How to make your own pickles with the pickle kit
by Kara Elder
July 17, 2020
You love pickles. You want a new fun and edible project. May we suggest you make pickles!?
The pickle kit, which some of you got on July 16, is also available for delivery on Tuesday, July 21 + Thursday, July 23. It includes two pounds of small pickling cucumbers, five dill heads, and a head of garlic from the Farm at Sunnyside, plus the spice blend Number 1 Sons uses to make Crispy Koshers. You provide kosher salt, filtered water, and containers to house the pickles — quart-sized glass jars work well, but so do the quart-sized plastic tubs you keep getting from Number 1 Sons. :) If you want to make vinegar pickles, you'll need distilled white or apple cider vinegar. What's the difference?
Lacto-fermented pickles are made with a saltwater brine — this anaerobic (oxygen-free) environment means lactobacillus (aka good bacteria) will thrive and ferment the cucumbers into tasty, tasty pickles. It's a simple process with infinite possibilities: vary the spices or even the type of vegetable being fermented, plus the amount of time spent fermenting, and you can have a wide array of pickled goods. (You know this based on the variety of Number 1 Sons ferments!) Here's a basic recipe to get you started, from Christine at the Farm at Sunnyside.
—> But first, a note on salt. This recipe calls for kosher salt. If you have Diamond Crystal kosher salt, use 3 tablespoons, as directed below. This matters because different salts have different shapes, and when measuring by volume, the amount will vary based on the type/brand. Here's a handy little breakdown from Serious Eats to explain, along with a conversion chart to help you figure out how much salt you need based on your type of salt. <—
To get your pickles started:
Clean two quart glass jars or plastic containers. Dissolve 3 tablespoons kosher salt in 4 cups of slightly warm, filtered water. (Warm water helps the salt dissolve more easily; be sure to use filtered water — chemicals can inhibit fermentation and also impart an off flavor.)
Rinse the cucumbers, then slice in half lengthwise. (Slice again lengthwise to make spears, if you want. Leave them whole if you plan on doing a longer fermentation — see video below for more detail.) Smash and peel as many garlic cloves as you'd like to include (slice or chop them if you want, or leave whole), then divide the cucumbers and garlic cloves between the two jars. Add a dill head to each container, along with a tablespoon or so of the pickling spice. Pour the salted water into each container — the liquid should cover the cucumbers.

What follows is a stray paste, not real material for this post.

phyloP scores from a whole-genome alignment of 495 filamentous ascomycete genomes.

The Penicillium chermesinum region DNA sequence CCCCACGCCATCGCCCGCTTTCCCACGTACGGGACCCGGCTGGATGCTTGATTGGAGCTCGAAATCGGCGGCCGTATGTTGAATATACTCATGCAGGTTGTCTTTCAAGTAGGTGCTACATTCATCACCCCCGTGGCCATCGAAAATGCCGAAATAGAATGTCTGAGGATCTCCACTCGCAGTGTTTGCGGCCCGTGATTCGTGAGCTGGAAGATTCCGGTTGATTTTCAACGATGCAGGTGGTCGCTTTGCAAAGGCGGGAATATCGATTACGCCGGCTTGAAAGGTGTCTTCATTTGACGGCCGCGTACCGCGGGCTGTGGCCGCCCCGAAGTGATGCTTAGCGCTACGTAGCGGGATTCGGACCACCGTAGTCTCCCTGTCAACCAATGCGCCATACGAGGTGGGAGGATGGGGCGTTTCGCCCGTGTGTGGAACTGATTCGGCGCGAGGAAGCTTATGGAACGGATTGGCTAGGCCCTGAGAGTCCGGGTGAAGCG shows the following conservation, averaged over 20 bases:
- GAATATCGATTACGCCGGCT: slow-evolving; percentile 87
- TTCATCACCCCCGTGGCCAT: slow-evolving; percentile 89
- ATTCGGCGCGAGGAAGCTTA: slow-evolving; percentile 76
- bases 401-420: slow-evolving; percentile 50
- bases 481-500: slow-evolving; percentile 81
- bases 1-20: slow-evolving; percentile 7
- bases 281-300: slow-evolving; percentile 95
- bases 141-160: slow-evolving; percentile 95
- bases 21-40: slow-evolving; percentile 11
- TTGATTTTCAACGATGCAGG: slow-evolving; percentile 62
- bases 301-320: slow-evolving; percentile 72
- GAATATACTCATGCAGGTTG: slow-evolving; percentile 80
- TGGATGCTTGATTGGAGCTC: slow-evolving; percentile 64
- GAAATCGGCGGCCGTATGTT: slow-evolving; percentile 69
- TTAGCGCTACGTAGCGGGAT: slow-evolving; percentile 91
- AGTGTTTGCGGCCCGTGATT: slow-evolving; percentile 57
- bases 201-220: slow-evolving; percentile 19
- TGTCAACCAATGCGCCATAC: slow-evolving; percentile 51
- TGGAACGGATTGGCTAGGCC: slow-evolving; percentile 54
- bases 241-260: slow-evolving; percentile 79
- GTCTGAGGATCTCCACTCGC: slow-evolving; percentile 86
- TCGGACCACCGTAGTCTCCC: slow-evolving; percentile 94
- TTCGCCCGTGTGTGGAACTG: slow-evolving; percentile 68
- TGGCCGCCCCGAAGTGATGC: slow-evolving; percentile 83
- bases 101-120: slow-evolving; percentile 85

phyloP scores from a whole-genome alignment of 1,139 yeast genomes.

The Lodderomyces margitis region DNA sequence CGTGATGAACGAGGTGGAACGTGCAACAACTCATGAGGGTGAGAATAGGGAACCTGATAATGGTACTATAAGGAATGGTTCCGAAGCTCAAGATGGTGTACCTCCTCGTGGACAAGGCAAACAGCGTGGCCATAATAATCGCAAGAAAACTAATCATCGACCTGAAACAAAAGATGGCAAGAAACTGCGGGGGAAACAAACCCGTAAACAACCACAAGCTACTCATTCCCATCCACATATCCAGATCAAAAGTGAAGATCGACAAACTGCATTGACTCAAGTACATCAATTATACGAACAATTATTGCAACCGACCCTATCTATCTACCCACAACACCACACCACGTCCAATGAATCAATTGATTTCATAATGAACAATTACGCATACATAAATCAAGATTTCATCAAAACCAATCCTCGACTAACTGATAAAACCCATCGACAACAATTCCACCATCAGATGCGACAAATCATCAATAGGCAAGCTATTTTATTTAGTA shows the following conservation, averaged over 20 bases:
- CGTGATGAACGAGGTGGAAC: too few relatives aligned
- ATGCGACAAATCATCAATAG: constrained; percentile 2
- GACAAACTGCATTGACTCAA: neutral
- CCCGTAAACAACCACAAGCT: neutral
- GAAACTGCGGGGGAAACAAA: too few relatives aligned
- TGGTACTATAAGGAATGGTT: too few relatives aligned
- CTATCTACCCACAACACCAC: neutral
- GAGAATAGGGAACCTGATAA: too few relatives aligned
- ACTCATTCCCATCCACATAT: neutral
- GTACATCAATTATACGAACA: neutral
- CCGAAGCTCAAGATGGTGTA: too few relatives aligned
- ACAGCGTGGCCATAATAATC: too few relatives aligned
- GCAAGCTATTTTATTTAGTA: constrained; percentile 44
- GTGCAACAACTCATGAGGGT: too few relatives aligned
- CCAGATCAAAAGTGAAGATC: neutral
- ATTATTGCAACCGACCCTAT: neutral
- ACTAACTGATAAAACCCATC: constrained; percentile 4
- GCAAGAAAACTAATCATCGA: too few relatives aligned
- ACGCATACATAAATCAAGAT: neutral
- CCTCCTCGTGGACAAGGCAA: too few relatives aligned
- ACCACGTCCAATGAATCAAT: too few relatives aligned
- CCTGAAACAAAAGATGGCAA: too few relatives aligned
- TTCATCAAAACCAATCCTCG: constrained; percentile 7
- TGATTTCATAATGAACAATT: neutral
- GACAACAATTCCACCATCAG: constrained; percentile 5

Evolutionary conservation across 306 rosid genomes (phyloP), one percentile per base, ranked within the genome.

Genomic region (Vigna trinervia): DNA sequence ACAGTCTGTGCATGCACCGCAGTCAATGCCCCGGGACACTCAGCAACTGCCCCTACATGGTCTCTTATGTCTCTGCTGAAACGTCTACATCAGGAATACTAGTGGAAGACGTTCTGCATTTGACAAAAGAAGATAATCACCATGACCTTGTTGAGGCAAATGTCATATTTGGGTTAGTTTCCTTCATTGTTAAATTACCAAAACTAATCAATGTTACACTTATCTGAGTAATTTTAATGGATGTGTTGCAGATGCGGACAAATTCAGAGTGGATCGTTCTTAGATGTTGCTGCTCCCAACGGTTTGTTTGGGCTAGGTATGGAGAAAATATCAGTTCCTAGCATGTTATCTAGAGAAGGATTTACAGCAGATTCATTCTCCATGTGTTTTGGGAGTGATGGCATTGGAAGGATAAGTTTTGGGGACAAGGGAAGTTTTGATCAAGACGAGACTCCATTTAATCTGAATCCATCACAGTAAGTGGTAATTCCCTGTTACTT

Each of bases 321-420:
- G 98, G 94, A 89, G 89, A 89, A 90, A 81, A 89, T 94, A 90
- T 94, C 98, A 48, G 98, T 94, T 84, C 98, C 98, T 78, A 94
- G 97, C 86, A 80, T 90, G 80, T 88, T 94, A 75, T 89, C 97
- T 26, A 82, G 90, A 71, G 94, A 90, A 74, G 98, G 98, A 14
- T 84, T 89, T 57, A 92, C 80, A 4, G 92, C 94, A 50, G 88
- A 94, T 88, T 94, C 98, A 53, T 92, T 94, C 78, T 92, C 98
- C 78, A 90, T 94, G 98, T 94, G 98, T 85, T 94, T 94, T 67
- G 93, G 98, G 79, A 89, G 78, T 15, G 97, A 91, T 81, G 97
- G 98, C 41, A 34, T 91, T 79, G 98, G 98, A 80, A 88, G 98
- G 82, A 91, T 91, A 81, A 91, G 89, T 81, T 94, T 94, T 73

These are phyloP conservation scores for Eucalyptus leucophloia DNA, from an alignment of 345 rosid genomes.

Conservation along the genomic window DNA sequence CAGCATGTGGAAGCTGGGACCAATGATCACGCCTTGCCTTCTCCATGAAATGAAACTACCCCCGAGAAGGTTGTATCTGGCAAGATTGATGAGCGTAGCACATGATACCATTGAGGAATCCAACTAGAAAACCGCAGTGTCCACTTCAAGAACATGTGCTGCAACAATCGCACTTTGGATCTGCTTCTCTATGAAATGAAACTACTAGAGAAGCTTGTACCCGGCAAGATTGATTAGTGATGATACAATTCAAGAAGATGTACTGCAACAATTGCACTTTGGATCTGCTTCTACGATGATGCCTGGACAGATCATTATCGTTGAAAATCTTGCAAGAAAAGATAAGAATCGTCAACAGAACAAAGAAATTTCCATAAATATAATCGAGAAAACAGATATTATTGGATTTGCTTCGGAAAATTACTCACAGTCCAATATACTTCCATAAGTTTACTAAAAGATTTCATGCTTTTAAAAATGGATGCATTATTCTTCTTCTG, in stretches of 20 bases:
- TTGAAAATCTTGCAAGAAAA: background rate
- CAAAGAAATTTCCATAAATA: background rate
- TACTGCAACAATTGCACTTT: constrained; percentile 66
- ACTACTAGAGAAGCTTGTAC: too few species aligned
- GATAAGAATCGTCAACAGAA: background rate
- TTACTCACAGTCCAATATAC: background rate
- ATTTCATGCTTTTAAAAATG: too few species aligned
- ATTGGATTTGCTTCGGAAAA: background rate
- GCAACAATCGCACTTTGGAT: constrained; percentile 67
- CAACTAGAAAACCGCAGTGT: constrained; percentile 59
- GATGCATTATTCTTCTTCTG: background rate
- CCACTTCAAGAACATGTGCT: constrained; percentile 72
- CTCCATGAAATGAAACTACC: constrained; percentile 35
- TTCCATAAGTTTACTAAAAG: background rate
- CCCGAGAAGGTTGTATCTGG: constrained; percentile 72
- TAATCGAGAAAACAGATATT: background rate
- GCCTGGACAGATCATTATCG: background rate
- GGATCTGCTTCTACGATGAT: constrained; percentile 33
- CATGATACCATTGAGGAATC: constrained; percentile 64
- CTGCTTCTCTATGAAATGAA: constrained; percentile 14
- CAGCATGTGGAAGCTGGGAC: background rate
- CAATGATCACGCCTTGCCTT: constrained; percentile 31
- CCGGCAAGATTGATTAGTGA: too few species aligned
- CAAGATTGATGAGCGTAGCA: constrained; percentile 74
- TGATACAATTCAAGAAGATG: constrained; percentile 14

—> A tip from Number 1 Sons: You can add a splash of apple cider vinegar to your pickle brine — it helps drop the initial pH of the brine, so that the good bacteria that sour and preserve the vegetables are in a more acidic, lower pH environment in which they naturally flourish. It's not necessary to do at home, says Caitlin, but it speeds up the fermentation process by a few days. The vinegar makes up maybe 1% of the brine, so it's still very much a fermented (rather than vinegar-preserved) pickle. <—
You can either cover and store in the refrigerator to cure, or cover loosely and let sit at room temp to cure. Warmer temperatures = faster curing. Your pickles are done when you like how they taste. :) If curing at room temp, this will probably take two to three days. Store them in the refrigerator and eat within a month or so for maximum crispness. They shouldn't spoil, but rather will turn more sour and soft as they continue to slowly ferment.
We made a video with Justin, who runs the fermentation at the Pickle Factory, so you can see how it's done (and get a little feel for what it's like at PF HQ!).
Vinegar pickles present another option: brining the cucumbers in a vinegar and water solution, with a little salt, sugar, and spices. This is ideal if you like the added tang and bite from vinegar. (You can also do a little bit of both — check out the variation at the end of this Serious Eats recipe.) There are so many ways to go vinegar pickles, too! For a few ideas, check out this post from the Kitchn on making quick refrigerator pickles.
You'll probably have leftover garlic and dill heads. While I assume you know how to use extra garlic, I will let you in on a small revelation for using that dill, which I learned from the Kachka cookbook: get some vodka and plop the dill head into it. (One dill head is enough for 750 ml of vodka; I like to use Luksusowa or the Costco brand for infusing.) Infuse in a glass quart-sized jar for 24 hours, then strain and decant into a bottle. Add 1 teaspoon simple syrup (it helps round out all the flavors), seal, and shake to combine. Serve ice-cold with pickle chasers, or use it to make a killer martini (with pickle juice, but you knew that already).
Go forth and ferment! Let us know if you have any questions.